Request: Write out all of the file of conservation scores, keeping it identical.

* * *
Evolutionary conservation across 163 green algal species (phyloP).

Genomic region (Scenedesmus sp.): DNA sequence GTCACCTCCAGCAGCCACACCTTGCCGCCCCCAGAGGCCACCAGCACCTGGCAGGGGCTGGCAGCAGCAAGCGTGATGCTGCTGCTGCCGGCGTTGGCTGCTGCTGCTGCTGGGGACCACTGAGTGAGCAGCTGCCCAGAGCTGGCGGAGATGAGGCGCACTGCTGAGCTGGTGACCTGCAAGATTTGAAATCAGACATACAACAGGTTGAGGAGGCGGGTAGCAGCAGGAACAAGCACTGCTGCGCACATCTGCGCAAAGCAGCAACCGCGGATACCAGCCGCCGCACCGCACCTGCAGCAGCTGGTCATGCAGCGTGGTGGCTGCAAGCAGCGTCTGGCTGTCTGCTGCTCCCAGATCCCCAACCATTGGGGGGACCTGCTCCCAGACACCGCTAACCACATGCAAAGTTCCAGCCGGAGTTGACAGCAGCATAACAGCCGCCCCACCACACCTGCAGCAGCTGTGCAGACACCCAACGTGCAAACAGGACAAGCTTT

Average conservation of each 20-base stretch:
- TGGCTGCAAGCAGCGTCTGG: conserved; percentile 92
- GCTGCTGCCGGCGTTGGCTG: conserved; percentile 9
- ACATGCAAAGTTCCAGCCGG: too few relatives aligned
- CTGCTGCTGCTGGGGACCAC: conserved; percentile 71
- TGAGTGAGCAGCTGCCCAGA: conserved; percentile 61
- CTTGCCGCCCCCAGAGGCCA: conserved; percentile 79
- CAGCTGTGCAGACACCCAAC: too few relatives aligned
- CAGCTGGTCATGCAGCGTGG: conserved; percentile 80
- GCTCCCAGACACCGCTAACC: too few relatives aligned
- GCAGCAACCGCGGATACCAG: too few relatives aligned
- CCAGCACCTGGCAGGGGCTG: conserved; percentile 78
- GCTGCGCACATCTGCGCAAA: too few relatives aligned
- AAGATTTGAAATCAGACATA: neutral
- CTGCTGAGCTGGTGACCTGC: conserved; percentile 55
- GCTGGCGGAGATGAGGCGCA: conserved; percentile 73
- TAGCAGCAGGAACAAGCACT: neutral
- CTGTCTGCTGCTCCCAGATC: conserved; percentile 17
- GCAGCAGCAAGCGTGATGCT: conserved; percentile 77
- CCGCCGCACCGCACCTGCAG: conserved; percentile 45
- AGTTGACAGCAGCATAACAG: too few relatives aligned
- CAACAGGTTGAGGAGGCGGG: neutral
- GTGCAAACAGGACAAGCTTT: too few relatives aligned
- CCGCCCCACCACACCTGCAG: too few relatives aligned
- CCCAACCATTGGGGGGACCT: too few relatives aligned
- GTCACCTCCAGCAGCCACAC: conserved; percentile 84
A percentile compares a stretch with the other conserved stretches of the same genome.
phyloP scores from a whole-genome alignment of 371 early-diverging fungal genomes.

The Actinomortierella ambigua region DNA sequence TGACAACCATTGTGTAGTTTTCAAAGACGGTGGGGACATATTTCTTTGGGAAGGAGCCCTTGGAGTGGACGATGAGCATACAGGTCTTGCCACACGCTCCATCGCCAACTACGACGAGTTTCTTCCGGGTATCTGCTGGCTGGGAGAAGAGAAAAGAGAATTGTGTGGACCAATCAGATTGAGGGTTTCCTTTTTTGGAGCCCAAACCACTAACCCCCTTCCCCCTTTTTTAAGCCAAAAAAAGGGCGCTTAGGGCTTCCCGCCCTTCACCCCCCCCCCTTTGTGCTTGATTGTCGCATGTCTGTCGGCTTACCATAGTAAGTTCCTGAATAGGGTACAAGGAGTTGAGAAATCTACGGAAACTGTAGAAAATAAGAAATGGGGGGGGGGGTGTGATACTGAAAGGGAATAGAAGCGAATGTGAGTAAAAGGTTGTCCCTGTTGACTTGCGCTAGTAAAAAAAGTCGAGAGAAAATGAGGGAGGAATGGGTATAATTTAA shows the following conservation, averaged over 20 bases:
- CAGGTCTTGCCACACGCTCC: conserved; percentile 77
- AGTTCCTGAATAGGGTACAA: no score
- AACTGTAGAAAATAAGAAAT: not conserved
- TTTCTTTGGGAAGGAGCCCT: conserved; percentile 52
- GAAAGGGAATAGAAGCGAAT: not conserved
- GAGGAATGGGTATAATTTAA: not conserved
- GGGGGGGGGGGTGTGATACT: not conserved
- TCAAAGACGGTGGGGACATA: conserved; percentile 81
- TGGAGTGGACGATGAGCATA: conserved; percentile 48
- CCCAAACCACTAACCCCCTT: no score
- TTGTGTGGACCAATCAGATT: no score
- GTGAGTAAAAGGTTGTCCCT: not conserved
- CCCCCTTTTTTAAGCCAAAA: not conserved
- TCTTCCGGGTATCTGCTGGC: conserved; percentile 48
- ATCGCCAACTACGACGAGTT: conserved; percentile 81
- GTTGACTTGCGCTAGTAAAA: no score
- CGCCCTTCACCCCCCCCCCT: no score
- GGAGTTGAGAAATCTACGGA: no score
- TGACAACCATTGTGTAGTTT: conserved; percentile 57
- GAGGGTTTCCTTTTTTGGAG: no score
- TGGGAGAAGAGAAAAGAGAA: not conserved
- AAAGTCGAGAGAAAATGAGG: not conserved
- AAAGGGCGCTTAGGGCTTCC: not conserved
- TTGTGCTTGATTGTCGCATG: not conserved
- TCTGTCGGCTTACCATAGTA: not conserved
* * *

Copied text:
Evolutionary conservation across 163 green algal species (phyloP).

Genomic region (Scenedesmus sp.): DNA sequence GTCACCTCCAGCAGCCACACCTTGCCGCCCCCAGAGGCCACCAGCACCTGGCAGGGGCTGGCAGCAGCAAGCGTGATGCTGCTGCTGCCGGCGTTGGCTGCTGCTGCTGCTGGGGACCACTGAGTGAGCAGCTGCCCAGAGCTGGCGGAGATGAGGCGCACTGCTGAGCTGGTGACCTGCAAGATTTGAAATCAGACATACAACAGGTTGAGGAGGCGGGTAGCAGCAGGAACAAGCACTGCTGCGCACATCTGCGCAAAGCAGCAACCGCGGATACCAGCCGCCGCACCGCACCTGCAGCAGCTGGTCATGCAGCGTGGTGGCTGCAAGCAGCGTCTGGCTGTCTGCTGCTCCCAGATCCCCAACCATTGGGGGGACCTGCTCCCAGACACCGCTAACCACATGCAAAGTTCCAGCCGGAGTTGACAGCAGCATAACAGCCGCCCCACCACACCTGCAGCAGCTGTGCAGACACCCAACGTGCAAACAGGACAAGCTTT

Average conservation of each 20-base stretch:
- TGGCTGCAAGCAGCGTCTGG: conserved; percentile 92
- GCTGCTGCCGGCGTTGGCTG: conserved; percentile 9
- ACATGCAAAGTTCCAGCCGG: too few relatives aligned
- CTGCTGCTGCTGGGGACCAC: conserved; percentile 71
- TGAGTGAGCAGCTGCCCAGA: conserved; percentile 61
- CTTGCCGCCCCCAGAGGCCA: conserved; percentile 79
- CAGCTGTGCAGACACCCAAC: too few relatives aligned
- CAGCTGGTCATGCAGCGTGG: conserved; percentile 80
- GCTCCCAGACACCGCTAACC: too few relatives aligned
- GCAGCAACCGCGGATACCAG: too few relatives aligned
- CCAGCACCTGGCAGGGGCTG: conserved; percentile 78
- GCTGCGCACATCTGCGCAAA: too few relatives aligned
- AAGATTTGAAATCAGACATA: neutral
- CTGCTGAGCTGGTGACCTGC: conserved; percentile 55
- GCTGGCGGAGATGAGGCGCA: conserved; percentile 73
- TAGCAGCAGGAACAAGCACT: neutral
- CTGTCTGCTGCTCCCAGATC: conserved; percentile 17
- GCAGCAGCAAGCGTGATGCT: conserved; percentile 77
- CCGCCGCACCGCACCTGCAG: conserved; percentile 45
- AGTTGACAGCAGCATAACAG: too few relatives aligned
- CAACAGGTTGAGGAGGCGGG: neutral
- GTGCAAACAGGACAAGCTTT: too few relatives aligned
- CCGCCCCACCACACCTGCAG: too few relatives aligned
- CCCAACCATTGGGGGGACCT: too few relatives aligned
- GTCACCTCCAGCAGCCACAC: conserved; percentile 84
A percentile compares a stretch with the other conserved stretches of the same genome.
phyloP scores from a whole-genome alignment of 371 early-diverging fungal genomes.

The Actinomortierella ambigua region DNA sequence TGACAACCATTGTGTAGTTTTCAAAGACGGTGGGGACATATTTCTTTGGGAAGGAGCCCTTGGAGTGGACGATGAGCATACAGGTCTTGCCACACGCTCCATCGCCAACTACGACGAGTTTCTTCCGGGTATCTGCTGGCTGGGAGAAGAGAAAAGAGAATTGTGTGGACCAATCAGATTGAGGGTTTCCTTTTTTGGAGCCCAAACCACTAACCCCCTTCCCCCTTTTTTAAGCCAAAAAAAGGGCGCTTAGGGCTTCCCGCCCTTCACCCCCCCCCCTTTGTGCTTGATTGTCGCATGTCTGTCGGCTTACCATAGTAAGTTCCTGAATAGGGTACAAGGAGTTGAGAAATCTACGGAAACTGTAGAAAATAAGAAATGGGGGGGGGGGTGTGATACTGAAAGGGAATAGAAGCGAATGTGAGTAAAAGGTTGTCCCTGTTGACTTGCGCTAGTAAAAAAAGTCGAGAGAAAATGAGGGAGGAATGGGTATAATTTAA shows the following conservation, averaged over 20 bases:
- CAGGTCTTGCCACACGCTCC: conserved; percentile 77
- AGTTCCTGAATAGGGTACAA: no score
- AACTGTAGAAAATAAGAAAT: not conserved
- TTTCTTTGGGAAGGAGCCCT: conserved; percentile 52
- GAAAGGGAATAGAAGCGAAT: not conserved
- GAGGAATGGGTATAATTTAA: not conserved
- GGGGGGGGGGGTGTGATACT: not conserved
- TCAAAGACGGTGGGGACATA: conserved; percentile 81
- TGGAGTGGACGATGAGCATA: conserved; percentile 48
- CCCAAACCACTAACCCCCTT: no score
- TTGTGTGGACCAATCAGATT: no score
- GTGAGTAAAAGGTTGTCCCT: not conserved
- CCCCCTTTTTTAAGCCAAAA: not conserved
- TCTTCCGGGTATCTGCTGGC: conserved; percentile 48
- ATCGCCAACTACGACGAGTT: conserved; percentile 81
- GTTGACTTGCGCTAGTAAAA: no score
- CGCCCTTCACCCCCCCCCCT: no score
- GGAGTTGAGAAATCTACGGA: no score
- TGACAACCATTGTGTAGTTT: conserved; percentile 57
- GAGGGTTTCCTTTTTTGGAG: no score
- TGGGAGAAGAGAAAAGAGAA: not conserved
- AAAGTCGAGAGAAAATGAGG: not conserved
- AAAGGGCGCTTAGGGCTTCC: not conserved
- TTGTGCTTGATTGTCGCATG: not conserved
- TCTGTCGGCTTACCATAGTA: not conserved